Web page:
A fourth amendment seizure occurs when a vehicle is stopped at a checkpoint. Michigan Department of State Police v. Sitz, 496 U.S. 444, 450, 110 L. Ed. 2d 412, 420, 110 S. Ct. 2481, 2485 (1990); People v. Fullwiley, 304 Ill. App. 3d 44, 49 (1999). Whether a particular roadblock or similar device violates the fourth amendment is a question of reasonableness. People v. Bartley, 109 Ill. 2d 273, 280 (1985). The test courts have developed to assess the reasonableness of a procedure involves balancing the intrusion on an individual's fourth amendment interests against the program's promotion of legitimate government interests. Delaware v. Prouse, 440 U.S. 648, 654, 59 L. Ed. 2d 660, 667-68, 99 S. Ct. 1391, 1396 (1979). This in turn requires the court to weigh the gravity of the public concerns served by the seizure and the degree to which the seizure advances those interests against the severity of the interference with individual liberty. Brown v. Texas, 443 U.S. 47, 50-51, 61 L. Ed. 2d 357, 361-62, 99 S. Ct. 2637, 2640 (1979); Bartley, 109 Ill. 2d at 280.

After the parties filed their briefs, the United States Supreme Court decided City of Indianapolis v. Edmond, 531 U.S. ___, 148 L. Ed. 2d 333, 121 S. Ct. 447 (2000). There, citizens sought to enjoin the city's use of roadblocks to search for evidence of drug trafficking. The court found the roadblock program unconstitutional because its sole purpose was to uncover evidence of "ordinary criminal wrongdoing." Edmond, 531 U.S. at ___, 148 L. Ed. 2d at 343, 121 S. Ct. at 454. Noting that its roadblock cases had recognized only a limited exception to the rule that a seizure must be accompanied by some measure of individualized suspicion, the Edmond majority observed that the roadblocks the Court had previously approved were designed to further a compelling purpose such as promoting highway safety by targeting drunk drivers (see Sitz, 496 U.S. at 455, 110 L. Ed. 2d at 423, 110 S. Ct. at 2488) or policing the border to stanch the flow of illegal aliens (see United States v. Martinez-Fuerte, 428 U.S. 543, 551-52, 49 L. Ed. 2d 1116, 1124-25, 96 S. Ct. 3074, 3080 (1976)). Edmond, 531 U.S. at ___, 148 L. Ed. 2d at 341-42, 121 S. Ct. at 452-53. However, the Court declined "to suspend the usual requirement of individualized suspicion where the police seek to employ a checkpoint primarily for the ordinary enterprise of investigating crimes." Edmond, 531 U.S. at ___, 148 L. Ed. 2d at 345, 121 S. Ct. at 455.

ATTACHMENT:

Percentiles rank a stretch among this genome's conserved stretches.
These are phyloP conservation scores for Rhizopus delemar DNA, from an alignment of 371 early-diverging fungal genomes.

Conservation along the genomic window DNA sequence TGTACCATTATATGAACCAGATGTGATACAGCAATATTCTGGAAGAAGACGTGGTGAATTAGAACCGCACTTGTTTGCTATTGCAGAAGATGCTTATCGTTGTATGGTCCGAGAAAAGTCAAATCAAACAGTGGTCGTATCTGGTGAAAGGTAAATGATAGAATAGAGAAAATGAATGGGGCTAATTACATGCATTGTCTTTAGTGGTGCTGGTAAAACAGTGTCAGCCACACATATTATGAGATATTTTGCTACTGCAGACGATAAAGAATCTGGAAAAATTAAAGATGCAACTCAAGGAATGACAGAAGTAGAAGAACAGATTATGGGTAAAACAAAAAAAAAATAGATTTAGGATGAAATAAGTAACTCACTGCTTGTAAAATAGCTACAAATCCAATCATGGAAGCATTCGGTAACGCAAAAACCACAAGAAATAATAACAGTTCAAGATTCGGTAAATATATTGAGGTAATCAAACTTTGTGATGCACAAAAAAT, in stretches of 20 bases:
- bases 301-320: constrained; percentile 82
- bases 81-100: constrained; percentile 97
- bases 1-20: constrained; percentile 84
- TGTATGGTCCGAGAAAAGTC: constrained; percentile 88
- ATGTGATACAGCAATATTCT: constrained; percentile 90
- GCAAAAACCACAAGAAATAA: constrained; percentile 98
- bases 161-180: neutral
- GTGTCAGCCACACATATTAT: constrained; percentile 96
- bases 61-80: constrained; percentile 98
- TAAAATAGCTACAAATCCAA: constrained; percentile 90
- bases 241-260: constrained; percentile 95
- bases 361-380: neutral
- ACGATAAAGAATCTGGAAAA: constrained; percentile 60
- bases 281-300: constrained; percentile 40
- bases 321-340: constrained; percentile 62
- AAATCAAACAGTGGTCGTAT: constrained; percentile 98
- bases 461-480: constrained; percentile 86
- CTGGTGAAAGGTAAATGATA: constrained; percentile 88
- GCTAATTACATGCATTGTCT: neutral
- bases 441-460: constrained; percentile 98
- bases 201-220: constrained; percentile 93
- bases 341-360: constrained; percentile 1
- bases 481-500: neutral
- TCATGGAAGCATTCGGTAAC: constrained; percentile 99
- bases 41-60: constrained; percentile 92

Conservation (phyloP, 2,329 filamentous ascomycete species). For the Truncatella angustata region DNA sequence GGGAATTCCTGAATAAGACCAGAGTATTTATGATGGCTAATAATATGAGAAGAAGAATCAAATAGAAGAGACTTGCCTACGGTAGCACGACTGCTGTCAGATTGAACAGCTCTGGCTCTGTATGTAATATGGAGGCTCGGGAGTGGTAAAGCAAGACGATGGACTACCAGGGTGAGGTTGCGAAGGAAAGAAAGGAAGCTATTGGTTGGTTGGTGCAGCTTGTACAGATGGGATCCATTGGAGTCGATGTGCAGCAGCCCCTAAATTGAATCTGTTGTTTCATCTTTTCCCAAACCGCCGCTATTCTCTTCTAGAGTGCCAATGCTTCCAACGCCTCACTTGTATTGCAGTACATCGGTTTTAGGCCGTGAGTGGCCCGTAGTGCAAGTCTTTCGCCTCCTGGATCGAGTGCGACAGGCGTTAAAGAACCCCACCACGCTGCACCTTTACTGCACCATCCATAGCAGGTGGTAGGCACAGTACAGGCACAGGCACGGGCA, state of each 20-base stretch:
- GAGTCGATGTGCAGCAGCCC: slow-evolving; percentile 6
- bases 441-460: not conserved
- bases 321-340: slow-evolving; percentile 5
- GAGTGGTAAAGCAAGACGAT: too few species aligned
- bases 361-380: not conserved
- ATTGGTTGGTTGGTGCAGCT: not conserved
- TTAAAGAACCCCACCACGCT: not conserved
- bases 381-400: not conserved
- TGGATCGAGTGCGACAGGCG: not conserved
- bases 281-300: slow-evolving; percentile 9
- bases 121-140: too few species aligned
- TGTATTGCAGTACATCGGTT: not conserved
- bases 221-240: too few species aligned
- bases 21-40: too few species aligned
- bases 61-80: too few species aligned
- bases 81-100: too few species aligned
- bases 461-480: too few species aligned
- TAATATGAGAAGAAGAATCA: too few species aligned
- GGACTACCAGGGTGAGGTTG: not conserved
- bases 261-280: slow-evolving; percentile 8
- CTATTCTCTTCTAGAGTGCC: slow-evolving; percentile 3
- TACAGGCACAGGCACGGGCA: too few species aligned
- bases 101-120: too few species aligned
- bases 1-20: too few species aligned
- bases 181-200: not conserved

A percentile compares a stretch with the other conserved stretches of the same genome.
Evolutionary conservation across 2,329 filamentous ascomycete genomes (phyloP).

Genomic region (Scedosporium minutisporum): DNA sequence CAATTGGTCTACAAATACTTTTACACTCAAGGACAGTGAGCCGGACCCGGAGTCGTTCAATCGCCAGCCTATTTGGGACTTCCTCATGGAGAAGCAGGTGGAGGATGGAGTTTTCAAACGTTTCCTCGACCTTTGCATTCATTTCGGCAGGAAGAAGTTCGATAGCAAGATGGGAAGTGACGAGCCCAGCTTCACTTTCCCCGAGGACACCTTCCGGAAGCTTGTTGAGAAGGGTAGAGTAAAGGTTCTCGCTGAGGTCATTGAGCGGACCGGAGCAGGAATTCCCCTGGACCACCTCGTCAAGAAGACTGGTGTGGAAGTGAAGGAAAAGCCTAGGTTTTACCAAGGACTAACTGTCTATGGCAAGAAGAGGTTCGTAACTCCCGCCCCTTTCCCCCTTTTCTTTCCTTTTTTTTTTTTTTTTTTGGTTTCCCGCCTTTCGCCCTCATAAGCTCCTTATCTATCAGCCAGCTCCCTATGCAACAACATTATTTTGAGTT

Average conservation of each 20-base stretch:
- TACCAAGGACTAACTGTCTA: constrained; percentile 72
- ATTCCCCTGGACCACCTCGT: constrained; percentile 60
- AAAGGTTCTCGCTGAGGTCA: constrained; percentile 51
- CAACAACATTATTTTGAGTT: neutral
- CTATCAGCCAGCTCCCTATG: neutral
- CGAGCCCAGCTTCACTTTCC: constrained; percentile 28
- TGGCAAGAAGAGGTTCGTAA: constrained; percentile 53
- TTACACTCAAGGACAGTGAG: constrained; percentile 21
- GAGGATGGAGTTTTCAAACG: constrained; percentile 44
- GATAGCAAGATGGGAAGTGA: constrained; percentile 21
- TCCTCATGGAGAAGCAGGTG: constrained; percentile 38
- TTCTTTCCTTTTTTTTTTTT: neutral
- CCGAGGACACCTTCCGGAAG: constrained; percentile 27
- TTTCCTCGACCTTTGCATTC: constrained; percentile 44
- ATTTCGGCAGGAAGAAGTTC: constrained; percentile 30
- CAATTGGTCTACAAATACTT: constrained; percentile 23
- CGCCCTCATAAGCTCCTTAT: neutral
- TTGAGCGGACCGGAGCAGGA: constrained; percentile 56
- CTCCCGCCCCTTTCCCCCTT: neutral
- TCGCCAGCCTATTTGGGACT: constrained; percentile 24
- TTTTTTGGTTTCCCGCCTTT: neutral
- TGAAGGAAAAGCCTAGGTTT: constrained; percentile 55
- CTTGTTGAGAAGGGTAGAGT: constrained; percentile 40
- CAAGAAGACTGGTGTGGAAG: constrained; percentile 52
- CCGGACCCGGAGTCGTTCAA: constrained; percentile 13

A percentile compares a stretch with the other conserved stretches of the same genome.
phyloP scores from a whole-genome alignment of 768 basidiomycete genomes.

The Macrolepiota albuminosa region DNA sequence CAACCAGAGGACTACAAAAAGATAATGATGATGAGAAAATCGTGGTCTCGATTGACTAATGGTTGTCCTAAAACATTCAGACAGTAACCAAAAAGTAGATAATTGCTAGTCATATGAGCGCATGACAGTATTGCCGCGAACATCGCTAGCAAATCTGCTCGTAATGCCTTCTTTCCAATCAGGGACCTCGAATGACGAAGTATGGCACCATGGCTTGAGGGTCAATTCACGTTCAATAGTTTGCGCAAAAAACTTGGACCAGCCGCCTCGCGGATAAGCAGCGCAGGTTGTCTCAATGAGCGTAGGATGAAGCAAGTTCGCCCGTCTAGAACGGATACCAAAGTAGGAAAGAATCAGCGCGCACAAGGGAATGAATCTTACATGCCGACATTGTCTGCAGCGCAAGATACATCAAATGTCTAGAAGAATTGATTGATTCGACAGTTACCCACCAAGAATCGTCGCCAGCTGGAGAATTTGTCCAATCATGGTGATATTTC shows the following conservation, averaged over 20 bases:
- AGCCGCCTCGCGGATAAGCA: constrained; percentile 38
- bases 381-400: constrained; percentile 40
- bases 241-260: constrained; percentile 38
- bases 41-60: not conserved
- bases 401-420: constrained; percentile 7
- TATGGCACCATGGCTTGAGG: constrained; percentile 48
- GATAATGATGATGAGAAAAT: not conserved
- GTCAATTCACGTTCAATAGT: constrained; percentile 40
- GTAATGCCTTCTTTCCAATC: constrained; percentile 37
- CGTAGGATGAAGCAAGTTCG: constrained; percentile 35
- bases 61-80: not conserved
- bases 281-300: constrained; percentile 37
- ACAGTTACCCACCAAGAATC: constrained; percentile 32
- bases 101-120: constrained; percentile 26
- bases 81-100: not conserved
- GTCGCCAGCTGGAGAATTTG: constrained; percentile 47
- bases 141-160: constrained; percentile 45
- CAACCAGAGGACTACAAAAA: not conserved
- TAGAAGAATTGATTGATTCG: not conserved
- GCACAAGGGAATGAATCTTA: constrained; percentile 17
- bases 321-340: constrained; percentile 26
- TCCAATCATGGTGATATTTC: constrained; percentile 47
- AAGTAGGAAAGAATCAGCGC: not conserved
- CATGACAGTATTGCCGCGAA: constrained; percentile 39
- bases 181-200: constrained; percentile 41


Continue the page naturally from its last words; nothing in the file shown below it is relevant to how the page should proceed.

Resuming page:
Although the roadblock in this case is in some ways different from the one at issue in Edmond, it is impossible to escape the conclusion that the roadblock's ostensible purpose was to seek evidence of "ordinary criminal wrongdoing." Vasil testified that the roadblock was set up in the hope of obtaining more information about a driver responsible for killing a bicyclist a week earlier. The police stopped cars near the site of the accident and at about the same time of day the accident occurred in the hope that someone who left work at that time or ...